Assassination Vacation by Sarah Vowell
BuzzFlash is strictly non-violent. As we have said many a time, we wish a long and healthy life to everyone, even Busheviks. It's just that they should "enjoy" their good health in jail for violations of the rule of law, crimes against the Constitution, and crimes against humanity. But, please, be healthy while you're cleaning the prison floors.
So, we are a little surprised that a book by Sarah Vowell (a contributor to "This American Life") called "Assassination Vacation" should be one of our selections as a BuzzFlash premium. But we're not alone. It's number 10 on the New York Times Nonfiction Bestseller list at the time of this review.
When you come to think of it, the American (including our leaders) propensity toward violence and just plain killing people is a national pastime whose pathology is well worth exploring.
But Vowell is not a sociologist. Instead, she takes a wry, sardonic journey exploring the backgrounds, tall tales, tourist benefits, and weird people (dead and living) associated with the assassinations of Lincoln, Garfield and McKinley.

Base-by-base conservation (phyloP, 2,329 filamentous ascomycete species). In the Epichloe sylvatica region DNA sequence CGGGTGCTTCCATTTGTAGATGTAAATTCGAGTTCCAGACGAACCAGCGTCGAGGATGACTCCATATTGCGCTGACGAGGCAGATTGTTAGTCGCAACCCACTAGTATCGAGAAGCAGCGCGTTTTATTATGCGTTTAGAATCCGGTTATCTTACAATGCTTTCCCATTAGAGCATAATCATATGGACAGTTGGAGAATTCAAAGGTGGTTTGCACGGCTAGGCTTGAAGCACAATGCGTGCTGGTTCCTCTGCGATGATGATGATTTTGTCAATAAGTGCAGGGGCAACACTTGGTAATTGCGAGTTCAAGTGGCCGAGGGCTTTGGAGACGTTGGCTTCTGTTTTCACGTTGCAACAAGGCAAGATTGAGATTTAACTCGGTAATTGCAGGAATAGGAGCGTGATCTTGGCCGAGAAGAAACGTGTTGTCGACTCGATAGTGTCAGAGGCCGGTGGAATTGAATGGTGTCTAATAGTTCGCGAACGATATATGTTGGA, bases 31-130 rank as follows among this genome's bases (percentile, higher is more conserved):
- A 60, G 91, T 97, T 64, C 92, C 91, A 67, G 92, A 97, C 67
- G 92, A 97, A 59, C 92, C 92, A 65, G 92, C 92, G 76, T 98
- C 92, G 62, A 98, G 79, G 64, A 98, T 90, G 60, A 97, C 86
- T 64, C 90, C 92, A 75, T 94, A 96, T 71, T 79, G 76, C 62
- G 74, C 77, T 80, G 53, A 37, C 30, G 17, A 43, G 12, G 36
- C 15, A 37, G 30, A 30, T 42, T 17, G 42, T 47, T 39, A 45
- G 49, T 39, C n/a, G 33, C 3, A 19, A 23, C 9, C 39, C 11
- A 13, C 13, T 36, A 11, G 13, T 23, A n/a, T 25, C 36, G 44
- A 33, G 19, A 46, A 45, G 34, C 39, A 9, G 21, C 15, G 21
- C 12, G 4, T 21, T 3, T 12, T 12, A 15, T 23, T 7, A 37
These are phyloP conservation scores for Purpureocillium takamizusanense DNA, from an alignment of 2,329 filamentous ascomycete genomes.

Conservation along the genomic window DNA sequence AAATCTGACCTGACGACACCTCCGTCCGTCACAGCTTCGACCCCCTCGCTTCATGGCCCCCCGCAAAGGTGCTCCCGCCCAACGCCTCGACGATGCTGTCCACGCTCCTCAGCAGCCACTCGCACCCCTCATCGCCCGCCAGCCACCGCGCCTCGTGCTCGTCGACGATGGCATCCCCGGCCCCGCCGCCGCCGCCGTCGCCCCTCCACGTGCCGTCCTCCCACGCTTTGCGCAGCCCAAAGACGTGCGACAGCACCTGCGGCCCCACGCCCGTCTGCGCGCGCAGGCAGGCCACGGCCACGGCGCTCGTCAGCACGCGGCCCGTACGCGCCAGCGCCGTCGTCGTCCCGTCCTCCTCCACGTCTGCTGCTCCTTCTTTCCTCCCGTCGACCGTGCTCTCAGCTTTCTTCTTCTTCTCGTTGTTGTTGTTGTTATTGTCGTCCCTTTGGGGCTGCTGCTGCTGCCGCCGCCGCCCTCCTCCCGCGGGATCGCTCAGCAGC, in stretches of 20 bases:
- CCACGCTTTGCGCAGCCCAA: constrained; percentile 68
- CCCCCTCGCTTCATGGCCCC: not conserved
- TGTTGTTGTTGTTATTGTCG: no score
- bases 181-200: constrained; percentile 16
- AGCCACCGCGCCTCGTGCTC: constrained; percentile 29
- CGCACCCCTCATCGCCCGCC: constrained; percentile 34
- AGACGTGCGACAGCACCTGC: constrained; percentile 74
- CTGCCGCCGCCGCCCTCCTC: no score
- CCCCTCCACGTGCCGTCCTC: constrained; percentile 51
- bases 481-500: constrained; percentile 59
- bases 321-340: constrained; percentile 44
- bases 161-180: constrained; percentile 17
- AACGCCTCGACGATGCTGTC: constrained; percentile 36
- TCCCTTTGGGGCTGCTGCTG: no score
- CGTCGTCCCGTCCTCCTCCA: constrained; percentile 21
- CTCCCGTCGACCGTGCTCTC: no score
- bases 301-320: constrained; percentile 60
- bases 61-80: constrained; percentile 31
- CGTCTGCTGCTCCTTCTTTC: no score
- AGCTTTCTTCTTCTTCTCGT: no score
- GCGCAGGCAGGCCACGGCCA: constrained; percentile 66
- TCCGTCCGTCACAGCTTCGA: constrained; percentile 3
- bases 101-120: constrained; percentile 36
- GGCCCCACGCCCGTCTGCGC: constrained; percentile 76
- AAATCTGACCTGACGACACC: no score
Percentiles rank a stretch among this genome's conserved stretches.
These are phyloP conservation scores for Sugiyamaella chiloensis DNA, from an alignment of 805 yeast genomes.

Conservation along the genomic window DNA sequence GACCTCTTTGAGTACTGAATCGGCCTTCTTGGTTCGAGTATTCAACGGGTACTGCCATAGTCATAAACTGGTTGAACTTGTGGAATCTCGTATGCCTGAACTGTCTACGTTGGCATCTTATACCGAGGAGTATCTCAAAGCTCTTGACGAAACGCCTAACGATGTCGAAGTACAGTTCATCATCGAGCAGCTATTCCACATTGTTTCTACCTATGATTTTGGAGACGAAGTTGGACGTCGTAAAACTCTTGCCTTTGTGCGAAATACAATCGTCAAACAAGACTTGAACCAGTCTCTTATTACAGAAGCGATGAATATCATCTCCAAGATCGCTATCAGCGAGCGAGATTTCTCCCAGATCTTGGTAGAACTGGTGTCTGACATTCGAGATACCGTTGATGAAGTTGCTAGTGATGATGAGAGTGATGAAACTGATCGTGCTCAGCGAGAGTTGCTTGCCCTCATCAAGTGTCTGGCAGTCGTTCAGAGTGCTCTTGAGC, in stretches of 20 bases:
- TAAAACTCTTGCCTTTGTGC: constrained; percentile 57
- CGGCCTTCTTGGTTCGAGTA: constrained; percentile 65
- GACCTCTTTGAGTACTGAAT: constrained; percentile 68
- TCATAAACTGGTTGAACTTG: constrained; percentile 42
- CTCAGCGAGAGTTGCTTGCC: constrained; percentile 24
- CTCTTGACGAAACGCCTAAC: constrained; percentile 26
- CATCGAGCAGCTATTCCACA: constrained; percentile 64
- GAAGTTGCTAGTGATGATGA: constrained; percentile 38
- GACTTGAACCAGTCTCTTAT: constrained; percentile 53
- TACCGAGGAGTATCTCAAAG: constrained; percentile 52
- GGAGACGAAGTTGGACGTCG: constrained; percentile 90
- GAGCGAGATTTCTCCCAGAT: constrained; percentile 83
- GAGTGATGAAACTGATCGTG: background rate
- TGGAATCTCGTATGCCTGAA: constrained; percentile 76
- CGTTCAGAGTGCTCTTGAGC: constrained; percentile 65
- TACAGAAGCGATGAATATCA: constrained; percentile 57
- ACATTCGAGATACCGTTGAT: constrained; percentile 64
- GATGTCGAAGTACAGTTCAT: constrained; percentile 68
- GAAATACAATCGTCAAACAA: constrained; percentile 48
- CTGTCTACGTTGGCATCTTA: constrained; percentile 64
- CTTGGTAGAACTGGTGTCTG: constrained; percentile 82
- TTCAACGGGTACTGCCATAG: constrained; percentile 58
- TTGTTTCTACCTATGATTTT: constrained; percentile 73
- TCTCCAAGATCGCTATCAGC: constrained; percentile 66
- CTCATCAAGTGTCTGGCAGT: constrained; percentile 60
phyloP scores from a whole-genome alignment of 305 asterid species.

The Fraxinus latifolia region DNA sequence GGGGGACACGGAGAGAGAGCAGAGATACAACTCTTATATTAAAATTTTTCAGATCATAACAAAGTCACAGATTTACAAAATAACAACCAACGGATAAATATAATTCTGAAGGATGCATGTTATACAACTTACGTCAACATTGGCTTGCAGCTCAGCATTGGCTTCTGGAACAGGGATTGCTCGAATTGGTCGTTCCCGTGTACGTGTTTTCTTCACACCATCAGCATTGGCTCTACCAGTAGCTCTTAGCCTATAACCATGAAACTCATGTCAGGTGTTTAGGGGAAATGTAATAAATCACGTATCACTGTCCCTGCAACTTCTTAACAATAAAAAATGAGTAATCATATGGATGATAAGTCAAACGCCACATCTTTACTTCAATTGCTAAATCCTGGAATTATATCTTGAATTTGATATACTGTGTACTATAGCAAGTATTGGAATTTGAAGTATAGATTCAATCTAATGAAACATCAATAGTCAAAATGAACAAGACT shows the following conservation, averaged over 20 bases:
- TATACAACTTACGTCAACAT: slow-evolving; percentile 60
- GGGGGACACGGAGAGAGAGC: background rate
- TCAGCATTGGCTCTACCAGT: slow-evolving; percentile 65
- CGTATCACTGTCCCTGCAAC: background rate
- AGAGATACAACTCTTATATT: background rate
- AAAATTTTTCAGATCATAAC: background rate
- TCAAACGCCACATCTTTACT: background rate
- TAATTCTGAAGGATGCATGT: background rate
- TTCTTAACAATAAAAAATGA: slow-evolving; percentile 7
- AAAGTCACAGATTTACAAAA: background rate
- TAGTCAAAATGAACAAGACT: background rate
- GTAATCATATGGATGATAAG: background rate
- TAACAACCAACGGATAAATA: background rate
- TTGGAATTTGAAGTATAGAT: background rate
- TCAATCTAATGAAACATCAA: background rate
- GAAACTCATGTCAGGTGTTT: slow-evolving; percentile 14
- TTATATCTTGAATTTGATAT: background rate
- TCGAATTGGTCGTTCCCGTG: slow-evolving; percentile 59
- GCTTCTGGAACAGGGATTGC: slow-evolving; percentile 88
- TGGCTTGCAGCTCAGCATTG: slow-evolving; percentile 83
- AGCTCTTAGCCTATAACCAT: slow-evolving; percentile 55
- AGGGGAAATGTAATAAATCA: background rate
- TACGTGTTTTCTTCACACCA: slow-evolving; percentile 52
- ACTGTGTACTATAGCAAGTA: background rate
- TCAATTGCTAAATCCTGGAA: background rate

She kind of takes a toned-down Hunter Thompson assassination vacation that leaves you equally appalled and laughing at the American love affair with shooting its leaders -- and, of course, turning the assassinations into historical tourism industries.
No doubt the NRA will soon be advocating that every president should be armed!
It's hard to describe the quirky, idiosyncratic tone of this odd "travelogue" that we are sure Fodors won't be following up on anytime soon, except to say it's a book you probably won't put down until you're done. It's like being with an eccentric uncle who you just can't tear yourself away from.
One reviewer on that much referred to site named after a river lavished praise on Vowell's macabre journey:
Unfortunately, violence and assassinations are as American as apple pie.
Sarah Vowell puts a little wry a la mode on the slice. You'll definitely want a second piece of this darkly witty, but conscientious reportage.
It was hardly Vowell's intention to make us think too seriously about this all, but we couldn't help but wonder what the United States would be like if John F. Kennedy, Robert F. Kennedy and Martin Luther King were not assassinated. But that's for another book, another book altogether.
That one would leave a trail of tears.